Kathy in Bird Talk Magazine

JUICE IT UP – Unleash the health benefits of vegetables & fruits by juicing for your bird.

By Kathleen Lance

As we learn more about parrotjuicing for parrots image nutrition, almost all agree that fresh fruits and vegetables should be a part of every bird’s diet. Birds should consume a greater quantity of vegetables, as these provide the necessary vitamin-A precursors and calcium.

Fruits and vegetables contain two parts: the fibrous, partly indigestible component and the juice, which is easily assimilated into the digestive system. Although fiber is important to a bird’s digestive system, the juice of fresh fruits and vegetables is a powerhouse of readily available and healing vitamins, minerals, phytonutrients and flavonoids.

Enzymes have many important jobs to perform, notably the digestion of food, stimulation of the brain, provision of cellular energy and repair of all body tissue.

Before you run to your kitchen cabinet to pour your feathered companion a bowl of juice, know that not all juices are created equal. Those in the non-refrigerated section of the grocery store have been heat-treated to extend their shelf life. And, in the heating process, important nutrients, including vitamin C and other water-soluble vitamins have been destroyed. In addition, the label will likely list added sugar or artificial sweeteners, preservatives and other additives.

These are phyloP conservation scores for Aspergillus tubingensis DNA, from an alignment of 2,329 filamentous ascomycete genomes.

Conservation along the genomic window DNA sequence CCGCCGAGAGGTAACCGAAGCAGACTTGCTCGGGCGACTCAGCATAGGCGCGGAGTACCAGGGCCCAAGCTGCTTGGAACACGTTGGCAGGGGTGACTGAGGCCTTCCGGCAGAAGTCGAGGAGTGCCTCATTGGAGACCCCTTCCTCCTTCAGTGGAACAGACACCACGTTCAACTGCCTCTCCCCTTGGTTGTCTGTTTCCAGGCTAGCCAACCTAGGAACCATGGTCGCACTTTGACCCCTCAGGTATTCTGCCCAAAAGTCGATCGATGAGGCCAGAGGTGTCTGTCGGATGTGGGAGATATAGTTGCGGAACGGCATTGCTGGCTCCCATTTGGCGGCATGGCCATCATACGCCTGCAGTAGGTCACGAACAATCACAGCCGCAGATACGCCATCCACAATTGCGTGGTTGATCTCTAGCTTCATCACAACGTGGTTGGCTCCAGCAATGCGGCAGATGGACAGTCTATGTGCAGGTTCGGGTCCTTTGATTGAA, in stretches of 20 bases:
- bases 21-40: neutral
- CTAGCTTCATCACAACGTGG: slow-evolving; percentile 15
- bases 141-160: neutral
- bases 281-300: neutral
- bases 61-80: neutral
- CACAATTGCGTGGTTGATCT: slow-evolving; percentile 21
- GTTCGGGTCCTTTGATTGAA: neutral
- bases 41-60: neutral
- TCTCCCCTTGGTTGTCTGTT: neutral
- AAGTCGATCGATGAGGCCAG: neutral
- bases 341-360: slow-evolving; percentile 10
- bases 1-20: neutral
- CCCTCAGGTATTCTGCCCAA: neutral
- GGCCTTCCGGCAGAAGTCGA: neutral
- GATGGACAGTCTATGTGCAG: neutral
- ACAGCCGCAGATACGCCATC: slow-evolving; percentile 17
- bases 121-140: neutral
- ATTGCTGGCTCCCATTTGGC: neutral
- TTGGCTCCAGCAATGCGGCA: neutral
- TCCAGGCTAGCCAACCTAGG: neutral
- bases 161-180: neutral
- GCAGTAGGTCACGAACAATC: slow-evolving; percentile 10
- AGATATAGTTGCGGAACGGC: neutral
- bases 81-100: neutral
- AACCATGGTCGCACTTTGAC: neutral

Even the “fresh” juices in the refrigerated section begin to lose a lot of their nutrition only hours after being bottled. Because fresh juices are made from raw produce, all of the nutritional components remain intact.

Juicing For Exotic Birds Tips

It is easy to make fresh, nutritious juices at home for your parrots and for yourself. There are many juicers available of varying prices. Invest in a quality juicer, as price usually indicates the capabilities of the motor and the ease of cleanup.

Whenever possible, buy organic produce, grown without the use of pesticides or other chemicals. Pesticides have been linked to cancer, neurological problems, hormonal imbalances, and immune-system disruptions.

The most toxic conventionally grown fruits and vegetables include apples, bell peppers, cherries, Chilean grapes, kale, peaches, potatoes, spinach and strawberries. If you use conventional produce, wash it thoroughly with a vegetable wash, grapefruit-seed extract, or the recipe from Dr. Mehmet Oz, to help remove waxes and chemicals before juicing. (Dr. Oz’s recipe: 1 cup water, 1 cup white vinegar, 1 tablespoon baking soda, half a lemon; mix ingredients in a spray bottle; spray food and let sit five minutes, then rinse.)

Remove all pits and seeds before juicing. Apple seeds in particular, contain cyanide and should not be offered to parrots. In most cases, leaves and stems can be left on; however greens attached to carrots should be removed since they contain toxic substances. The orange-colored part of the peel of oranges should be removed because it contains indigestible oils; however, the whitish portion can be left on, as it contains important bioflavonoids.